> Highest peak: Black Mesa
> Elevation above sea level: 4,973 ft.
> Coordinates: 36.9° N, 103.0° W
Oklahoma’s Black Mesa was once outside the jurisdiction of law enforcement, making it an ideal place for outlaws such as Black Jack Ketchum and William Coe to avoid authorities. More recently, some Oklahomans have claimed they were abducted by aliens near the Black Mesa area.
> Highest peak: Mount Hood
> Elevation above sea level: 11,239 ft.
> Coordinates: 45.4° N, 121.7° W
The volcano Mount Hood hasn’t erupted in well over a century, and the U.S. Geological Survey believes the chances of an imminent eruption are very slim. The peak of Mount Hood is covered with 11 different glaciers.
> Highest peak: Mount Davis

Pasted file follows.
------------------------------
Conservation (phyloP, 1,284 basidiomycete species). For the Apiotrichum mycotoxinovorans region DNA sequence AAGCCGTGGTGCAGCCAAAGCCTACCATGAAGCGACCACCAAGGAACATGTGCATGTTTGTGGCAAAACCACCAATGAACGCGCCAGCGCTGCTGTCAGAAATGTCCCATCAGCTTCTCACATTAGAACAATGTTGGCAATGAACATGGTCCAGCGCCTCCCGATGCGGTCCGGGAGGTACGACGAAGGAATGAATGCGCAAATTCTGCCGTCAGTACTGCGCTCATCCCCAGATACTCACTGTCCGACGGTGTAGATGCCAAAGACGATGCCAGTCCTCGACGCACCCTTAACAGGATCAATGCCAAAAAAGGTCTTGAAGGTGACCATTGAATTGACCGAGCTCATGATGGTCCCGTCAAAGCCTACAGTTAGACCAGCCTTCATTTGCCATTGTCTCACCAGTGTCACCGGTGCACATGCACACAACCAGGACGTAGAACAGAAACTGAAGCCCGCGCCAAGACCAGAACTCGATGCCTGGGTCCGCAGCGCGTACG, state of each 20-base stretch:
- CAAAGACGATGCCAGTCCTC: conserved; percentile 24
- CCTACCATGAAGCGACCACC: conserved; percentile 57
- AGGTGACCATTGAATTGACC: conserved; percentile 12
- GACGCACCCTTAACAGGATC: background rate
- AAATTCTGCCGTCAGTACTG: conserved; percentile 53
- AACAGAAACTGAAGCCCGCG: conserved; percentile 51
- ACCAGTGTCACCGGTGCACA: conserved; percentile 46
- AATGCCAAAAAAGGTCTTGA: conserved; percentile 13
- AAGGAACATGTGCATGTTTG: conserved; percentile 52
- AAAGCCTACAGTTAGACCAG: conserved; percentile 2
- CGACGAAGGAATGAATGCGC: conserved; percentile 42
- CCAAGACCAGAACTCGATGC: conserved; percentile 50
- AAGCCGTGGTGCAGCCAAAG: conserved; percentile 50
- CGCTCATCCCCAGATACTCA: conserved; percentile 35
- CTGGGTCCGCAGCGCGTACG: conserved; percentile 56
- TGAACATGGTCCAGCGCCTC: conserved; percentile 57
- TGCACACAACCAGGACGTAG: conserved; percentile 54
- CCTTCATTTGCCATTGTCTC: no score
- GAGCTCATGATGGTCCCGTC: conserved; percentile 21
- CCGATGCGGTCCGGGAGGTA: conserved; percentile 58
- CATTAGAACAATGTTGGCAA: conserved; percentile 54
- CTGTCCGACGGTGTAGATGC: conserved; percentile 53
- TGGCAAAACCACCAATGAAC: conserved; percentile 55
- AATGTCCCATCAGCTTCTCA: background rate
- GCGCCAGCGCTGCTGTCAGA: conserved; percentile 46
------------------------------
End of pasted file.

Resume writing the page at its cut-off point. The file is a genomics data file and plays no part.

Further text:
> Elevation above sea level: 3,213 ft.
> Coordinates: 39.8° N, 79.2° W
Though Mount Davis towers over the rest of Pennsylvania, the peak is relatively flat. This means it can be hard to see much of the surrounding area like the base of the mountain.
39. Rhode Island
> Highest peak: Jerimoth Hill
> Elevation above sea level: 812 ft.
> Coordinates: 41.9° N, 71.8° W
Despite its low elevation, Jerimoth Hill used to be one of the most difficult state high points to reach. The hike wasn’t difficult, but the man who owned the land was notoriously unfriendly to those wanting to summit the hill. Eventually, he relented and sold the land, which is now open to hikers.
40. South Carolina
> Highest peak: Sassafras Mountain
> Elevation above sea level: 3,560 ft.
> Coordinates: 35.1° N, 82.8° W
Sassafras Mountain is dwarfed by many nearby mountains in the Blue Ridge Mountain Range. It may have been largely unnoticed, except that it falls just on the South Carolina side of the border with North Carolina, making it the tallest in its state.